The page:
- something extracted.
Origin of extractive
Dictionary.com Unabridged Based on the Random House Unabridged Dictionary, © Random House, Inc. 2018
Examples from the Web for extractive
The coloring matter and extractive principle remain, but change somewhat by fermentation.
When freshly expressed, it is turbid, owing to the presence of mucilage and extractive matter.Cooley's Practical Receipts, Volume II
Every wine contains likewise a portion of super-tartrate of potash, and extractive matter, derived from the juice of the grape.
Laudanum is an alcoholic tincture, and morphine an extractive of opium; both are used as medicine.Commercial Geography
Jacques W. Redway
This coating prevents the evaporation of the juices, which with the extractive materials are retained and improve the flavor.Public School Domestic Science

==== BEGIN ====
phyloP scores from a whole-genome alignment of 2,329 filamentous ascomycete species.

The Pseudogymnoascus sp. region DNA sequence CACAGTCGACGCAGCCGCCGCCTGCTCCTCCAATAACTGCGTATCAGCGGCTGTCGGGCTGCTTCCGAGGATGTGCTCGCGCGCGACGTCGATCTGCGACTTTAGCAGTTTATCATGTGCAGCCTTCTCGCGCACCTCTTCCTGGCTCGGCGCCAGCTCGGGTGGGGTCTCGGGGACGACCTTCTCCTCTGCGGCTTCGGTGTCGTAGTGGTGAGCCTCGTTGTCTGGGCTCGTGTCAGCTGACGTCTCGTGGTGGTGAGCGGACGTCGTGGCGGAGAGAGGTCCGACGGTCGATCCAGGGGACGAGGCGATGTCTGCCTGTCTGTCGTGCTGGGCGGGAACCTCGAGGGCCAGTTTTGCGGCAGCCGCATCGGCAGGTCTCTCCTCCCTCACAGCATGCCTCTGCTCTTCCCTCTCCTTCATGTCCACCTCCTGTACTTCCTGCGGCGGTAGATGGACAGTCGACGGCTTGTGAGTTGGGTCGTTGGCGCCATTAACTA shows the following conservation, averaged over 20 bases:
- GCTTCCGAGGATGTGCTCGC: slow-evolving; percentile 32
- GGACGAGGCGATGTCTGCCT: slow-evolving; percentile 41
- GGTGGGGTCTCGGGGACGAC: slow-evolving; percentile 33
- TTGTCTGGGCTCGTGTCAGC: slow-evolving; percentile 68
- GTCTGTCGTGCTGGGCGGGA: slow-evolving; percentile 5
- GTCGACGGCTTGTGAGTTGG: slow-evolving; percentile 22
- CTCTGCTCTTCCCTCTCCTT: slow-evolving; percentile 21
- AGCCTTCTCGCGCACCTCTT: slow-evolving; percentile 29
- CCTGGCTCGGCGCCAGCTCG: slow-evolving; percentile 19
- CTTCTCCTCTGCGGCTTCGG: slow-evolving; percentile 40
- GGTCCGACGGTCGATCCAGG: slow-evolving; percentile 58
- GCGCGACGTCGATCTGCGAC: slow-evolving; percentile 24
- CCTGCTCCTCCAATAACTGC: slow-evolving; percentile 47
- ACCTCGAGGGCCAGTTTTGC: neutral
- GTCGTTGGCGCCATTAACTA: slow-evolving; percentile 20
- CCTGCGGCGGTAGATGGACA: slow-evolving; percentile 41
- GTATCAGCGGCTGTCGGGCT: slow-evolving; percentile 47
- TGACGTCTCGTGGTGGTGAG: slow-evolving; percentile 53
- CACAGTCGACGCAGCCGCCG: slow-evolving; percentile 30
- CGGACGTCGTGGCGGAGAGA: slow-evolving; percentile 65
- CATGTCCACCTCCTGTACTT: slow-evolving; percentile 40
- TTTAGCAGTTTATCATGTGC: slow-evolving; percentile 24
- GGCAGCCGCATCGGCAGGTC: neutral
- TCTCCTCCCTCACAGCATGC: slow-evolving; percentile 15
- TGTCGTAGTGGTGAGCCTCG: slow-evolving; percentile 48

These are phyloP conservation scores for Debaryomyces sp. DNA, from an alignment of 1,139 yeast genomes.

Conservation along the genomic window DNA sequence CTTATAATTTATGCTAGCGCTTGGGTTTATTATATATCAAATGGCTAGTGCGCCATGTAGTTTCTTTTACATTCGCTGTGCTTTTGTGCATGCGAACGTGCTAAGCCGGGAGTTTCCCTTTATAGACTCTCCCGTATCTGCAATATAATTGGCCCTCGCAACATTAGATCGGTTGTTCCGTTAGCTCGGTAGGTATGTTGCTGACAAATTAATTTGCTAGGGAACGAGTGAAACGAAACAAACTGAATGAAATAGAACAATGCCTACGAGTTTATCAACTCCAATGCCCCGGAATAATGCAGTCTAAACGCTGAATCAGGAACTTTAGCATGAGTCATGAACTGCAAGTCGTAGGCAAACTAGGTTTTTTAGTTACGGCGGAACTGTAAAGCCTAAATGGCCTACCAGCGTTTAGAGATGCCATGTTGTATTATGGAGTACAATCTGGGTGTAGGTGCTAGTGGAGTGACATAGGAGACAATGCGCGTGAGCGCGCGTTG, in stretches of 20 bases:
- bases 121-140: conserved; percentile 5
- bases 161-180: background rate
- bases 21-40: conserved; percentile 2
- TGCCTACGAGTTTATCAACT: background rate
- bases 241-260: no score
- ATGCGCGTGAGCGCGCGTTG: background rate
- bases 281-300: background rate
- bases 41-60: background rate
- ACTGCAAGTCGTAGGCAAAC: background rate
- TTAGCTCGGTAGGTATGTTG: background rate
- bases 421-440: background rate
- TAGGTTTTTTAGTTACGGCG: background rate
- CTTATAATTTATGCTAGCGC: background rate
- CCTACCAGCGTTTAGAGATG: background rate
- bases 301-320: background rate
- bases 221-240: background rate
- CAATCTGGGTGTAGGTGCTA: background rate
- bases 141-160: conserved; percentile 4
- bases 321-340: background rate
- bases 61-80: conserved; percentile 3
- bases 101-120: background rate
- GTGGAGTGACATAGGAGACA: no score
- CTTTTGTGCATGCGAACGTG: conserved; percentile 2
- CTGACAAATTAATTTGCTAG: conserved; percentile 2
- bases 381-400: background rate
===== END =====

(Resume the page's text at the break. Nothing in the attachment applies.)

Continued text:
Mrs. J. Hoodless
- tending or serving to extract
- of, involving, or capable of extraction
- something extracted or capable of being extracted
- the part of an extract that is insoluble
Collins English Dictionary - Complete & Unabridged 2012 Digital Edition © William Collins Sons & Co. Ltd. 1979, 1986 © HarperCollins Publishers 1998, 2000, 2003, 2005, 2006, 2007, 2009, 2012
- Used in or obtained by extraction.
- Possible to extract.
- Something that may be extracted.
- A substance present in tissue that can be separated by successive treatment with solvents and recovered by evaporation of the solution; the insoluble portion of an extract.
The American Heritage® Stedman's Medical Dictionary Copyright © 2002, 2001, 1995 by Houghton Mifflin Company. Published by Houghton Mifflin Company.